Pearl Jam – Sirens

Pearl Jam

Pearl Jam’s 2013 album, Lightning Bolt, exemplifies some of the classic Pearl Jam sound, while also showing a bit of the veteran band’s age. The hit song, Sirens, seems more subdued than the younger Pearl Jam, but also more mature, maybe less reckless.

Eddie Vedder’s distinct vocals stand out in Sirens, ranging from his low, smooth tones, to shaky falsetto, packed with emotion. The lyrics are profound, the rhythms and harmonies tight and the song includes a classic McCready solo. Check out the music video for Sirens¬†below and share your comments:

Hear the sirens
Hear the sirens

Hear the sirens
Hear the circus so profound
I hear the sirens
More and more in this here town

Let me catch my breath to breathe
And reach across the bed
Just to know we’re safe
I am a grateful man

The slightest bit of light
And I can see you clear
Oh, have to take your hand
And feel your breath for fear this someday will be over

I pull you close, so much to lose knowing that nothing lasts forever
I didn’t care before you were here
I danced with laughter with the ever after
But all things change
Let this remain

Hear the sirens
Covering distance in the night
The sound echoing closer
Will they come for me next time?

For every choice mistake I’ve made it’s not my plan
To send you in the arms of another man
And if you choose to stay I’ll wait, I’ll understand

Oh, it’s a fragile thing
This life we lead
If I think too much I can get overwhelmed by the grace
By which we live our lives with death over our shoulders

Want you to know that should I go
I always loved you, held you high above, true
I study your face, and the fear goes away

It’s a fragile thing, this life we lead.
If I think too much I can get overwhelmed by the grace
By which we live our lives with death over our shoulder

Want you to know that should I go,
I always loved you, held you high above, true.

I study your face,
And the fear goes away
The fear goes away
The fear goes away

Built to Spill at First Ave

Built to Spill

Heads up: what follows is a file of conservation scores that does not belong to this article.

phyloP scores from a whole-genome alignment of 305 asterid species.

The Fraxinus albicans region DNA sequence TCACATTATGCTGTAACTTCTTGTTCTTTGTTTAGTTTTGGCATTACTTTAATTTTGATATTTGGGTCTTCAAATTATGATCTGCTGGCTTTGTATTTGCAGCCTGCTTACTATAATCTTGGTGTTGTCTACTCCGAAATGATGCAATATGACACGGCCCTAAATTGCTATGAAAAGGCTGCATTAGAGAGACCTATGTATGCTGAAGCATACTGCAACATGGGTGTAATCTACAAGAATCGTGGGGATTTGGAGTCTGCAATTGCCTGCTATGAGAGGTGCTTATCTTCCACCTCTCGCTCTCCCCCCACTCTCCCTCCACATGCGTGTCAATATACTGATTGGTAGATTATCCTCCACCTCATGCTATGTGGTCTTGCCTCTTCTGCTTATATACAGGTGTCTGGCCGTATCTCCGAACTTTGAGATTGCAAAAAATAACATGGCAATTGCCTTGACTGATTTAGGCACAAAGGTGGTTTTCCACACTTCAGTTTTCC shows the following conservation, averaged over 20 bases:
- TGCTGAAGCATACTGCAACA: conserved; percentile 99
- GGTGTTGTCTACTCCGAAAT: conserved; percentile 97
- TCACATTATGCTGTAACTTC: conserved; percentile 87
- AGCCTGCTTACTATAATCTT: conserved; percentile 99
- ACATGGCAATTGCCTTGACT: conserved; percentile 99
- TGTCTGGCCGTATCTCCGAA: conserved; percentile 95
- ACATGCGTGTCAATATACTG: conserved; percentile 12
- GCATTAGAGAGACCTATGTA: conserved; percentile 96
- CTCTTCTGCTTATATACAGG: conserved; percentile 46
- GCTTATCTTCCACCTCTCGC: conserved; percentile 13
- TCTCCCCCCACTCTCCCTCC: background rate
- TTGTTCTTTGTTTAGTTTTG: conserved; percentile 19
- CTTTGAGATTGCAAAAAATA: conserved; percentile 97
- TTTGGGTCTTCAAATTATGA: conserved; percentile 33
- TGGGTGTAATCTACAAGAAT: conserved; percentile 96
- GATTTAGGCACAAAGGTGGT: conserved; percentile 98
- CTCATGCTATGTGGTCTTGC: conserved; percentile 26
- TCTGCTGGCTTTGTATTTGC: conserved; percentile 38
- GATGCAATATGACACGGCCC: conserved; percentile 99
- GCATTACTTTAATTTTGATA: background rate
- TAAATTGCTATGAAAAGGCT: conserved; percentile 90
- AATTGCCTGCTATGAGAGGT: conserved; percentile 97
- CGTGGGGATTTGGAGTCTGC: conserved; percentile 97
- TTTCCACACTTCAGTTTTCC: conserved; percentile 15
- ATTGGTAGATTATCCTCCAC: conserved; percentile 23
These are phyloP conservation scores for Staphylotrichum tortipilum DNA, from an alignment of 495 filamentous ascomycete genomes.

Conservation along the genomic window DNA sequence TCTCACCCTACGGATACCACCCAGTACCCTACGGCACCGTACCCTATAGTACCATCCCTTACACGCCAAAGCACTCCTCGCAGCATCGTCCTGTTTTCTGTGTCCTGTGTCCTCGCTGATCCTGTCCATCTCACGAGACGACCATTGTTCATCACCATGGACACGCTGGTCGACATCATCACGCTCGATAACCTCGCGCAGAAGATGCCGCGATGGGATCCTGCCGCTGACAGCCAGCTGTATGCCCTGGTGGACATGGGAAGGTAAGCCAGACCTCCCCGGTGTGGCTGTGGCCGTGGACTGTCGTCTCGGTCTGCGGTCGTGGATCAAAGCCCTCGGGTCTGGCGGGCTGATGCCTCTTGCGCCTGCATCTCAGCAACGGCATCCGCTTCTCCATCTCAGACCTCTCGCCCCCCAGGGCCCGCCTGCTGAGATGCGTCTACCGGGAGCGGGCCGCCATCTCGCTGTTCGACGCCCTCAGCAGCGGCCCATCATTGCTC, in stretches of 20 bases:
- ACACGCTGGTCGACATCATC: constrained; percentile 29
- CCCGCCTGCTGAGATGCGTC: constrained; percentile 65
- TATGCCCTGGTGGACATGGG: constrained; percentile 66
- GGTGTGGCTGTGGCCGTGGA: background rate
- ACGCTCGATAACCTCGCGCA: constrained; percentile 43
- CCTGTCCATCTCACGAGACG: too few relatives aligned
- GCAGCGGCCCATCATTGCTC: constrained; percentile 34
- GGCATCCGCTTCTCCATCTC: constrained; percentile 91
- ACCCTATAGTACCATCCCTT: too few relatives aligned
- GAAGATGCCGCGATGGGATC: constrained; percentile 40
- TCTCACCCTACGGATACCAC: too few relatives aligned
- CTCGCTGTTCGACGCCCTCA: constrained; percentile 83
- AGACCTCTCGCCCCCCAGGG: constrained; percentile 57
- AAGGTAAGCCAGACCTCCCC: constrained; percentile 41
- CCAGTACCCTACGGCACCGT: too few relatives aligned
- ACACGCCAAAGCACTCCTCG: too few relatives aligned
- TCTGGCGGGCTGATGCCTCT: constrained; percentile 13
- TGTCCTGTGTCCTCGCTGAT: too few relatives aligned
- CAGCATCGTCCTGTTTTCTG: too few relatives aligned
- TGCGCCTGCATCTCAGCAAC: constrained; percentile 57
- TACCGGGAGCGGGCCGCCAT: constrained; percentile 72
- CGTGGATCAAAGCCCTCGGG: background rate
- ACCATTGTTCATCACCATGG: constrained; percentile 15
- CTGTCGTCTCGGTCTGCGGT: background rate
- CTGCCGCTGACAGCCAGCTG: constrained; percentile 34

The crowd was sparse when we arrived during one of the opening acts at First Ave last night. Thus we were surprised when we stepped out for a coffee and came back to a packed Main Room just prior to Built to Spill’s performance. The cult following showed up and it was evident through the cheers of recognition from the crowd as a riff or drum beat would begin a song.

The band’s 20 plus year history is obvious when you watch them perform together. They are a tight-knit group and it seems as if every note was intentionally chosen as they synchronize and harmonize with one another.

Doug Martsch’s quivery, yet clear tone reminds me a bit of Ben Gibbard or Wayne Coyne or even Neil Young at times, but the similarity to bands like Death Cab or The Flaming Lips mostly ends there. With three electric guitars, a bass and drums and over a century of combined experience as musicians, the band is perfectly set up for the epic eight or nine minute songs (some even longer) which are common on their records. As my friend Kyle put it, they’re just fun to listen to. The evidence for Martsch’s direction and the band members’ ¬†commitment to creating the music together is clear when you watch them perform live.

Doug Martsch held down most of the lead parts and Jim Roth and Brett Netson would typically complement him with some crunchy rhythm guitar or ambient whiny guitar sounds. At other points, it was fun to watch all four guitarists punch the rhythm together, playing complementary parts.

Cortez the Killer is a great example of one of the band’s long, impressive jams. Here’s a live performance:

Read more about the band on their website.